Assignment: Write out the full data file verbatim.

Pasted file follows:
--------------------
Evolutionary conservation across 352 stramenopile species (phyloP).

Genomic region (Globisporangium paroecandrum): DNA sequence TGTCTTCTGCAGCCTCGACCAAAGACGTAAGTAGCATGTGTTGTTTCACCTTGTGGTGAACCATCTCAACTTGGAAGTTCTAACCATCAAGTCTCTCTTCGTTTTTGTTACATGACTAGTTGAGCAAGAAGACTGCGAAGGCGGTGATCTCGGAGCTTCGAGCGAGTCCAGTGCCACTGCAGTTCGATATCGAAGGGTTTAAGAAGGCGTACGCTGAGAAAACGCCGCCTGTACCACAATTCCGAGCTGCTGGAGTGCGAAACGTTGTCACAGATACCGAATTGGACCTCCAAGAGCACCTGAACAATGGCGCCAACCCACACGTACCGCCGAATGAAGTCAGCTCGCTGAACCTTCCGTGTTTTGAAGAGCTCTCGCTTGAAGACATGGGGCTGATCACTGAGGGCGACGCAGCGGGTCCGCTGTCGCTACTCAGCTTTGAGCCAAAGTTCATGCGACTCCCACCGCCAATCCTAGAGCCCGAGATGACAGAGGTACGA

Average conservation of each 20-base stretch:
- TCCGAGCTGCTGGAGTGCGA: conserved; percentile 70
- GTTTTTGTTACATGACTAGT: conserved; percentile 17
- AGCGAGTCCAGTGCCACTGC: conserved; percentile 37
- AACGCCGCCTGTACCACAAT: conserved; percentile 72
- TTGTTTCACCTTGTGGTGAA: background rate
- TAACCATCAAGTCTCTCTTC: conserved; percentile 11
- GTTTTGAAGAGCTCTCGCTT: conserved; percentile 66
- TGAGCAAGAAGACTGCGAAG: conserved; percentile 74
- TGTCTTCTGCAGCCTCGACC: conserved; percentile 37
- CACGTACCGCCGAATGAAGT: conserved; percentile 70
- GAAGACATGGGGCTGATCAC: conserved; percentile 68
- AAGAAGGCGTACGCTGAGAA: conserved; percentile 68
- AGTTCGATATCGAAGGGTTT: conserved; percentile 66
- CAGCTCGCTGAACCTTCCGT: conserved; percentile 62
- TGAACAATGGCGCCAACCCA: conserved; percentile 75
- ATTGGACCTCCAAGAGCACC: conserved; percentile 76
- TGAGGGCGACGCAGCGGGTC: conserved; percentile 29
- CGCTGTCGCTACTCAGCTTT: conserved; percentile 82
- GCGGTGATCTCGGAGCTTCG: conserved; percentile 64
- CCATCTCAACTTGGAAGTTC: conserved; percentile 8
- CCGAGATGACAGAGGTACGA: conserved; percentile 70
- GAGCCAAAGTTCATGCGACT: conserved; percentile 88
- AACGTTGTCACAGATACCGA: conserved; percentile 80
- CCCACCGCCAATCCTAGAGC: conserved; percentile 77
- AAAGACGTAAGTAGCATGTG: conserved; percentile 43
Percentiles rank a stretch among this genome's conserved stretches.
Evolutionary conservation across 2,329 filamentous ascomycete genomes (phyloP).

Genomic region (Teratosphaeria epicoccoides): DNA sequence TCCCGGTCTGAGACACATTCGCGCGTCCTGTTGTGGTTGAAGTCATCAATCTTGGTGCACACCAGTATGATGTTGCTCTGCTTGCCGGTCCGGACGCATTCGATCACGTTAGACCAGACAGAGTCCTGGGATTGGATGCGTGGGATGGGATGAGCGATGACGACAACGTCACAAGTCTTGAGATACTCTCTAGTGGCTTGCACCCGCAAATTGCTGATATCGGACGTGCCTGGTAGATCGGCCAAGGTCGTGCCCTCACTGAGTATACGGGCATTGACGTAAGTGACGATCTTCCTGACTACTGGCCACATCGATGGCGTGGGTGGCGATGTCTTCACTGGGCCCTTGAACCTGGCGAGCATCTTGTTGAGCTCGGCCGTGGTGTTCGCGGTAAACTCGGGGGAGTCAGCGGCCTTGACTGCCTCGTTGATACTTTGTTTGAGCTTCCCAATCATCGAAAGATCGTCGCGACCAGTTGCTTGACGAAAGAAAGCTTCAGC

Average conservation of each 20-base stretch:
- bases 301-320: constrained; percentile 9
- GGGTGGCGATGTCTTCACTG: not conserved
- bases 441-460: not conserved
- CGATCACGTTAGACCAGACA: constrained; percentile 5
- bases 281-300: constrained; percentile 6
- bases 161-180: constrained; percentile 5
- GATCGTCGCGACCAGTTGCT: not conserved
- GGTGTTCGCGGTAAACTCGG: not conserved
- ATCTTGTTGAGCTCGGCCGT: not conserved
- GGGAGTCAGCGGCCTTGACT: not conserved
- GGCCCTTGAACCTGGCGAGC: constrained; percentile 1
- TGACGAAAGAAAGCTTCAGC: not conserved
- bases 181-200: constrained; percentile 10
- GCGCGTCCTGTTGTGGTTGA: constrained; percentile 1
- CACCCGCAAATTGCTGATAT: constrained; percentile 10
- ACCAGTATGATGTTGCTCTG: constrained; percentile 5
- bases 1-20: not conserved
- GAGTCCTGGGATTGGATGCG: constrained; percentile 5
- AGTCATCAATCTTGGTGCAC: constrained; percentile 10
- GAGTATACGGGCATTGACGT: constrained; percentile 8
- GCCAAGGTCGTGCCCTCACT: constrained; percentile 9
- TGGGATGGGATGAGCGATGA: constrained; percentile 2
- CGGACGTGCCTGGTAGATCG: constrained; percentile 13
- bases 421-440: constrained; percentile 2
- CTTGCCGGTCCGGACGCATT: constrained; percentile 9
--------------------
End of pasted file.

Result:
Evolutionary conservation across 352 stramenopile species (phyloP).

Genomic region (Globisporangium paroecandrum): DNA sequence TGTCTTCTGCAGCCTCGACCAAAGACGTAAGTAGCATGTGTTGTTTCACCTTGTGGTGAACCATCTCAACTTGGAAGTTCTAACCATCAAGTCTCTCTTCGTTTTTGTTACATGACTAGTTGAGCAAGAAGACTGCGAAGGCGGTGATCTCGGAGCTTCGAGCGAGTCCAGTGCCACTGCAGTTCGATATCGAAGGGTTTAAGAAGGCGTACGCTGAGAAAACGCCGCCTGTACCACAATTCCGAGCTGCTGGAGTGCGAAACGTTGTCACAGATACCGAATTGGACCTCCAAGAGCACCTGAACAATGGCGCCAACCCACACGTACCGCCGAATGAAGTCAGCTCGCTGAACCTTCCGTGTTTTGAAGAGCTCTCGCTTGAAGACATGGGGCTGATCACTGAGGGCGACGCAGCGGGTCCGCTGTCGCTACTCAGCTTTGAGCCAAAGTTCATGCGACTCCCACCGCCAATCCTAGAGCCCGAGATGACAGAGGTACGA

Average conservation of each 20-base stretch:
- TCCGAGCTGCTGGAGTGCGA: conserved; percentile 70
- GTTTTTGTTACATGACTAGT: conserved; percentile 17
- AGCGAGTCCAGTGCCACTGC: conserved; percentile 37
- AACGCCGCCTGTACCACAAT: conserved; percentile 72
- TTGTTTCACCTTGTGGTGAA: background rate
- TAACCATCAAGTCTCTCTTC: conserved; percentile 11
- GTTTTGAAGAGCTCTCGCTT: conserved; percentile 66
- TGAGCAAGAAGACTGCGAAG: conserved; percentile 74
- TGTCTTCTGCAGCCTCGACC: conserved; percentile 37
- CACGTACCGCCGAATGAAGT: conserved; percentile 70
- GAAGACATGGGGCTGATCAC: conserved; percentile 68
- AAGAAGGCGTACGCTGAGAA: conserved; percentile 68
- AGTTCGATATCGAAGGGTTT: conserved; percentile 66
- CAGCTCGCTGAACCTTCCGT: conserved; percentile 62
- TGAACAATGGCGCCAACCCA: conserved; percentile 75
- ATTGGACCTCCAAGAGCACC: conserved; percentile 76
- TGAGGGCGACGCAGCGGGTC: conserved; percentile 29
- CGCTGTCGCTACTCAGCTTT: conserved; percentile 82
- GCGGTGATCTCGGAGCTTCG: conserved; percentile 64
- CCATCTCAACTTGGAAGTTC: conserved; percentile 8
- CCGAGATGACAGAGGTACGA: conserved; percentile 70
- GAGCCAAAGTTCATGCGACT: conserved; percentile 88
- AACGTTGTCACAGATACCGA: conserved; percentile 80
- CCCACCGCCAATCCTAGAGC: conserved; percentile 77
- AAAGACGTAAGTAGCATGTG: conserved; percentile 43
Percentiles rank a stretch among this genome's conserved stretches.
Evolutionary conservation across 2,329 filamentous ascomycete genomes (phyloP).

Genomic region (Teratosphaeria epicoccoides): DNA sequence TCCCGGTCTGAGACACATTCGCGCGTCCTGTTGTGGTTGAAGTCATCAATCTTGGTGCACACCAGTATGATGTTGCTCTGCTTGCCGGTCCGGACGCATTCGATCACGTTAGACCAGACAGAGTCCTGGGATTGGATGCGTGGGATGGGATGAGCGATGACGACAACGTCACAAGTCTTGAGATACTCTCTAGTGGCTTGCACCCGCAAATTGCTGATATCGGACGTGCCTGGTAGATCGGCCAAGGTCGTGCCCTCACTGAGTATACGGGCATTGACGTAAGTGACGATCTTCCTGACTACTGGCCACATCGATGGCGTGGGTGGCGATGTCTTCACTGGGCCCTTGAACCTGGCGAGCATCTTGTTGAGCTCGGCCGTGGTGTTCGCGGTAAACTCGGGGGAGTCAGCGGCCTTGACTGCCTCGTTGATACTTTGTTTGAGCTTCCCAATCATCGAAAGATCGTCGCGACCAGTTGCTTGACGAAAGAAAGCTTCAGC

Average conservation of each 20-base stretch:
- bases 301-320: constrained; percentile 9
- GGGTGGCGATGTCTTCACTG: not conserved
- bases 441-460: not conserved
- CGATCACGTTAGACCAGACA: constrained; percentile 5
- bases 281-300: constrained; percentile 6
- bases 161-180: constrained; percentile 5
- GATCGTCGCGACCAGTTGCT: not conserved
- GGTGTTCGCGGTAAACTCGG: not conserved
- ATCTTGTTGAGCTCGGCCGT: not conserved
- GGGAGTCAGCGGCCTTGACT: not conserved
- GGCCCTTGAACCTGGCGAGC: constrained; percentile 1
- TGACGAAAGAAAGCTTCAGC: not conserved
- bases 181-200: constrained; percentile 10
- GCGCGTCCTGTTGTGGTTGA: constrained; percentile 1
- CACCCGCAAATTGCTGATAT: constrained; percentile 10
- ACCAGTATGATGTTGCTCTG: constrained; percentile 5
- bases 1-20: not conserved
- GAGTCCTGGGATTGGATGCG: constrained; percentile 5
- AGTCATCAATCTTGGTGCAC: constrained; percentile 10
- GAGTATACGGGCATTGACGT: constrained; percentile 8
- GCCAAGGTCGTGCCCTCACT: constrained; percentile 9
- TGGGATGGGATGAGCGATGA: constrained; percentile 2
- CGGACGTGCCTGGTAGATCG: constrained; percentile 13
- bases 421-440: constrained; percentile 2
- CTTGCCGGTCCGGACGCATT: constrained; percentile 9